Azure Data Studio – Setting up your environment

This blog entry comes from Buck Woody, who recently rejoined the team from the and AI team.

For those of you who havent met me or read any of my books or blog entries, its great to meet you! Ive been a data professional for over 35 years, worked at a variety of places like NASA, various consulting firms, and here at Microsoft since 2006. I started on the team, and then helped ship Microsoft Azure. After that I spent some time in Microsoft Consulting Services, then over to the team in Microsoft Research, and then the Machine Learning and AI team. Ive rejoined the team to help with the inclusion of ApacheSpark, , and the Machine Learning and AI features. Ill still be blogging at my regular location, and from time to time Ill chime in here on the SQL Server blog. As I learn something new, Ill share it. This time Ive learned about a great new tool the team has put together.Azure Data Studio is a new tool that you can use to work with SQL Server.

You may be thinking wait – don't we already have a lot of those? Isn't that the SQL Server Management Studio (SSMS), or “Data Dude” (SQL Server Tools for Visual Studio) or even Visual Studio Code with the add-in for SQL Server?

Well, yes. And those still work just fine – but Azure Data Studio goes further than those tools. And it does some things differently.


In Azure Data Studio, you can connect to multiple data systems, not justSQL Server,like Apache Hadoop HDFS, Apache Spark, and others. And if you don't find what you need, you can make more.


SQL Server Management Studio is an amazing tool. When I started at Microsoft in 2006, that's the product I worked on building. I know it VERY well. But it only runs on Windows. Is that a problem? Well, yes, and no. If you live in Windows all day exclusively, then that's fine. But if you run a Mac or Linux, then you need a tool that runs on those platforms, and Azure Data Studio does just that. In fact, it does it quite well. I'm typing this on a Mac right now (in Azure Data Studio, no less) and it evenmaps the keyboard to a Mac-like paradigm. You can also run an add-on to map the keyboard to SSMS.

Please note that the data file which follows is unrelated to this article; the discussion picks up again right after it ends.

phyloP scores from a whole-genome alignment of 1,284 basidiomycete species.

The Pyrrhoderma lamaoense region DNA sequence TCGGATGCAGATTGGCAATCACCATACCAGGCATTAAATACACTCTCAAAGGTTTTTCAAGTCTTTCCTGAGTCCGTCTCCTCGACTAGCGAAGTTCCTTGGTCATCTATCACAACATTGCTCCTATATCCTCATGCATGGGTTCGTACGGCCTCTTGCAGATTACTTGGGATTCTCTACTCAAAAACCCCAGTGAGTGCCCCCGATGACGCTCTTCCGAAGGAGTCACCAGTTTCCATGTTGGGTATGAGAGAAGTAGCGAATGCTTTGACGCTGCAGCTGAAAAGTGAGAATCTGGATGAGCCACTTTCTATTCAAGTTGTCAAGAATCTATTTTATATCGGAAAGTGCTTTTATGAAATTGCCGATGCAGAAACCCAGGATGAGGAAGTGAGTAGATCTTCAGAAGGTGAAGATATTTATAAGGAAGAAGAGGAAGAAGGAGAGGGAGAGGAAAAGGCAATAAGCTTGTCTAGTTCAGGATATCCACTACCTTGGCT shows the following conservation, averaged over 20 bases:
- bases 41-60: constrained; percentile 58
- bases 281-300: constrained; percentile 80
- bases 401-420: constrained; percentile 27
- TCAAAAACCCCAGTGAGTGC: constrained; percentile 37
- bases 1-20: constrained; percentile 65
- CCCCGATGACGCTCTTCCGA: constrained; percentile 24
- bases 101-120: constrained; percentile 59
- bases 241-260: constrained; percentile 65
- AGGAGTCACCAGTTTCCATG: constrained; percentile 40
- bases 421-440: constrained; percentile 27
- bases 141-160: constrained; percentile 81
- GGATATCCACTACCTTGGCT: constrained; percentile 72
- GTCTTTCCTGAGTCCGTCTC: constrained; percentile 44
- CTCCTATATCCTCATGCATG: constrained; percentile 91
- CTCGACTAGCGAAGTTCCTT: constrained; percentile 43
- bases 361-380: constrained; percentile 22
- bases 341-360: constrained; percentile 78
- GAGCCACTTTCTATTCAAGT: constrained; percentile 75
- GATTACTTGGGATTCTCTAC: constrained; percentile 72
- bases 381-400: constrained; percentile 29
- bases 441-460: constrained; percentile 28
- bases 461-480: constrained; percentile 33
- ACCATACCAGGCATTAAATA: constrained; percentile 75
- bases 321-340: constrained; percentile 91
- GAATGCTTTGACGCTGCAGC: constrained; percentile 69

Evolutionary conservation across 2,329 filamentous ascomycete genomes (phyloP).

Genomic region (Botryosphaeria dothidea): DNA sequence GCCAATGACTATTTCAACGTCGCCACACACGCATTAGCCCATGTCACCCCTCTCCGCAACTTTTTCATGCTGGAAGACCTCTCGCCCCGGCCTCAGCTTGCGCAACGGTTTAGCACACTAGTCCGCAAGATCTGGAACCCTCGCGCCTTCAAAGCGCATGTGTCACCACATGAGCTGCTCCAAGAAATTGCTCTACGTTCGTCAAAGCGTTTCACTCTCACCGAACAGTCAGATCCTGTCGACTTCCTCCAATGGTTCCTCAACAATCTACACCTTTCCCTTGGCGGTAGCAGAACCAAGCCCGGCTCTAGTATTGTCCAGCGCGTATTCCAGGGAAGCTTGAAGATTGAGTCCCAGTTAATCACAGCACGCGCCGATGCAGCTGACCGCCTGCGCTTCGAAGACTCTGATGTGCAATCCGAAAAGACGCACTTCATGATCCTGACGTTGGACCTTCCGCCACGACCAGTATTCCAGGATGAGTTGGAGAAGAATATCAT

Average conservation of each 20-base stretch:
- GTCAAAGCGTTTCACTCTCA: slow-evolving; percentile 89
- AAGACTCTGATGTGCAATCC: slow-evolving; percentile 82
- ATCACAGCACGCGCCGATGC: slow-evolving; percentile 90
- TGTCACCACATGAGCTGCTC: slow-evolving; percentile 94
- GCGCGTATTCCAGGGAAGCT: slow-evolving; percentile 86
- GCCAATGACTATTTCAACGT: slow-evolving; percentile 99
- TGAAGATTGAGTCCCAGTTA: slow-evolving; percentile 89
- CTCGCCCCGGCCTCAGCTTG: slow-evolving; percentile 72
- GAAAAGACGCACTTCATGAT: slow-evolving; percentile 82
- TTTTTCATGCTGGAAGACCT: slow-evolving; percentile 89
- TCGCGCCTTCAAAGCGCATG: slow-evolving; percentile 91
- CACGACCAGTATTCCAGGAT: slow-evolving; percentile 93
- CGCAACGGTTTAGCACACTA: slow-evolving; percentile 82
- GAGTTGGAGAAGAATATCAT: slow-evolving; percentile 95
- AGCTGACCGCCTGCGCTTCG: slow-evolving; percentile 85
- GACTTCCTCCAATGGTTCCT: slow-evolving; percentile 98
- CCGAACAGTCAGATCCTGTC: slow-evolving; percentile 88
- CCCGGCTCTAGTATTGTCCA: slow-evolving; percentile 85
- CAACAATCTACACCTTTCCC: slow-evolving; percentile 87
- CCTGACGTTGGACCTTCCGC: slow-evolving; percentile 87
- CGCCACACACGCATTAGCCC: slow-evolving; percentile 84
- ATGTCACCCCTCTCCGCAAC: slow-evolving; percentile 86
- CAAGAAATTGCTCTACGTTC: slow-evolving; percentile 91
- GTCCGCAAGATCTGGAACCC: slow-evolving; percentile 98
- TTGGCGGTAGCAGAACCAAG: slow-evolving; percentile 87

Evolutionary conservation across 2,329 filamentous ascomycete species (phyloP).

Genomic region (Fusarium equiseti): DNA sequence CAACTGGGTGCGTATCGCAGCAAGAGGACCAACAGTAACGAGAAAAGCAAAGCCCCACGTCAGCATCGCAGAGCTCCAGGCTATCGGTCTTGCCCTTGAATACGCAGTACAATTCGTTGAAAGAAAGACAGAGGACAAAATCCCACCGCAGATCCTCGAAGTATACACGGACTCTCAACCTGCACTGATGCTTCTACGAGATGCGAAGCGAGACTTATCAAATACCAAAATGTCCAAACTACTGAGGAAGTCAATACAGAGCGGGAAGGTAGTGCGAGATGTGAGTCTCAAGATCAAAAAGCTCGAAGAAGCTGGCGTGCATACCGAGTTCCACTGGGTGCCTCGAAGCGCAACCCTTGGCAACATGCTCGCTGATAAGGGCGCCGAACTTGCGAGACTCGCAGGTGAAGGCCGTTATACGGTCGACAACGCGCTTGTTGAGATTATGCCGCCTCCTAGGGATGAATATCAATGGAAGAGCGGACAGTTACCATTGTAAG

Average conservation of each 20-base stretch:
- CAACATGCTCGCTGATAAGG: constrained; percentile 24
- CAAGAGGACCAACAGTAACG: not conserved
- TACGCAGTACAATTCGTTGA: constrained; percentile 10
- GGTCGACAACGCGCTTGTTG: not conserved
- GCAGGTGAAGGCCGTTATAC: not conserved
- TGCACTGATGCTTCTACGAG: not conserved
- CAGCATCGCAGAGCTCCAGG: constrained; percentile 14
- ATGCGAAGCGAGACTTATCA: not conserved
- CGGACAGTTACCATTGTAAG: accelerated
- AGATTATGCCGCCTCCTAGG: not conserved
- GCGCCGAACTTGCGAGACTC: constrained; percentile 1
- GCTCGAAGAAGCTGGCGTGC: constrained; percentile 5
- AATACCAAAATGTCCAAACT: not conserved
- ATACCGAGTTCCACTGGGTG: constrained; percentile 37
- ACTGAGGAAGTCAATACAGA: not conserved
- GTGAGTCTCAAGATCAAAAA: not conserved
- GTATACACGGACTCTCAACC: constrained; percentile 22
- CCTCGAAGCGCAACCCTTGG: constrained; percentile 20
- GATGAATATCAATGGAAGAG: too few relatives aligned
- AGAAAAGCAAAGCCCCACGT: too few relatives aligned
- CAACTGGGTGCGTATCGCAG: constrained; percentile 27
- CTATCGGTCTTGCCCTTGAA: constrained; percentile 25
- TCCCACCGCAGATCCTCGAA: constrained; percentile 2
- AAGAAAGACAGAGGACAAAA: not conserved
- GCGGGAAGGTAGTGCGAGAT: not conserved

On each platform, when you start Azure Data Studio, it checks itself and all your extensions and gives you the option to update them, regardless of your platform.


Perhaps the biggest argument for a new tool for working with data is thatAzure Data Studio has a fully functional extension feature. This means that Azure Data Studio works more as a platform where you can add in new functionality, themes, etc. that Microsoft, vendors, and even you can create extensions to do what you need. Do you need a tool that manages SQL Server Agent? We have that.Need search tools, check , reports, or Jupyter Notebooks? Check.Need something else?Write it. We'll show you how. If there isn't something for a platform you regularly work with, contact that vendor and send them the link to create extensions,and have them publish it to the github.